• I thought everybody who was paying attention knew by now that Sarah, Amanda, Kate, and Cedar are white Mormon males. Mere biology in a discussion of political opinions doesn’t count for much.

      • How Politically Incorrect of the kickers. If Sarah, Amanda, Kate, and Cedar identify as women, they should be treated as such (that they are biologically is not relevant).

  21. Perhaps they would find it plausible for her to be Lady Bountiful. Which was a serious role in that era. Emma alludes to her work there — note that anyone below the status of farmer, she might be of assistance to. And Anne reflects that with the Crofts in Kellylynch, the poor will be perfectly well looked after.

    I’ve found it hard to research, though what little I’ve found points to its being very like Victorian home visiting.

  22. This is one of those posts that one could easily spend a few thousand words responding to, in a forlorn attempt to do it justice.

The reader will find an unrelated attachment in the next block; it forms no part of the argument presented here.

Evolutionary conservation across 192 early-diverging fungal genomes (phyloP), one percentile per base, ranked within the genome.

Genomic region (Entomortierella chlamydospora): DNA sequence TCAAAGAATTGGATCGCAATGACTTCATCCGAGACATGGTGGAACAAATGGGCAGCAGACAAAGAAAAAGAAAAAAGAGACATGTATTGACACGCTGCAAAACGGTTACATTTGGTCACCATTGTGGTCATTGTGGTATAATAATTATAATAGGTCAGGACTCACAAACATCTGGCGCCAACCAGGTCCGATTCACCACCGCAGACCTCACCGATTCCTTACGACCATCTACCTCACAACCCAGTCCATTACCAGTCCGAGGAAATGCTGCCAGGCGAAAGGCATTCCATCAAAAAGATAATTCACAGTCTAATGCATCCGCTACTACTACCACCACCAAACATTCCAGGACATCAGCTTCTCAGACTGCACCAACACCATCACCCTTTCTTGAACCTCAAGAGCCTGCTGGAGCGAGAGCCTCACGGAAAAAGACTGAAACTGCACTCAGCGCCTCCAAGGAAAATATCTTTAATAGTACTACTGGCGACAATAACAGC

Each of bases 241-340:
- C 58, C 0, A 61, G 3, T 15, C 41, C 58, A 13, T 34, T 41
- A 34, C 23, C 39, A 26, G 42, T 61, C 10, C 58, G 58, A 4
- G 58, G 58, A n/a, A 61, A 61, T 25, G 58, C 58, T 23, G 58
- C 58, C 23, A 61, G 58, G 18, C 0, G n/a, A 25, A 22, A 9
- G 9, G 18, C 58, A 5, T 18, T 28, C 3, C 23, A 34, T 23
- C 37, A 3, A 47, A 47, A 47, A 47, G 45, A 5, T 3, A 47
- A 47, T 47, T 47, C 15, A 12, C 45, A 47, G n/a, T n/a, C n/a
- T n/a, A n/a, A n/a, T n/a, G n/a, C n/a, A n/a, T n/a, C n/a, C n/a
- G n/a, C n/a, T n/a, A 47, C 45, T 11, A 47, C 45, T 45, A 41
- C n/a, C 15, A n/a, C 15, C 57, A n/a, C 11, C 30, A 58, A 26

Sarah has managed to put a finger right on the crux of a lot of our societies problems, which originate in the prosaic-yet-vitally-important ones of hearth and home.

    Much of the ills of modern society flow out from the home, whose internal dissatisfactions wind up expressed as social trends that are, quite bluntly, the root cause for the dissolution of the ground beneath the pillars of our civilization. The steady drip, drip, drip of these issues steadily erodes away the firm soil, creating massive sinkholes of pestilence and corruption where once we had shining edifices.

    All too much of this stems from the work of the so-called intellectuals and intelligentsia of our society over the last century-plus, setting out to “change things”, because they personally feel straight-jacketed by the rules and conventions developed over centuries. What isn’t paid attention to is that the sort of thing that an Emily Bronte or (fictional character, yet archetypical) Murphy Brown can get away with and manage… Becomes a disaster when emulated by the other 80% of the population that lacks their resources and intellectual gifts.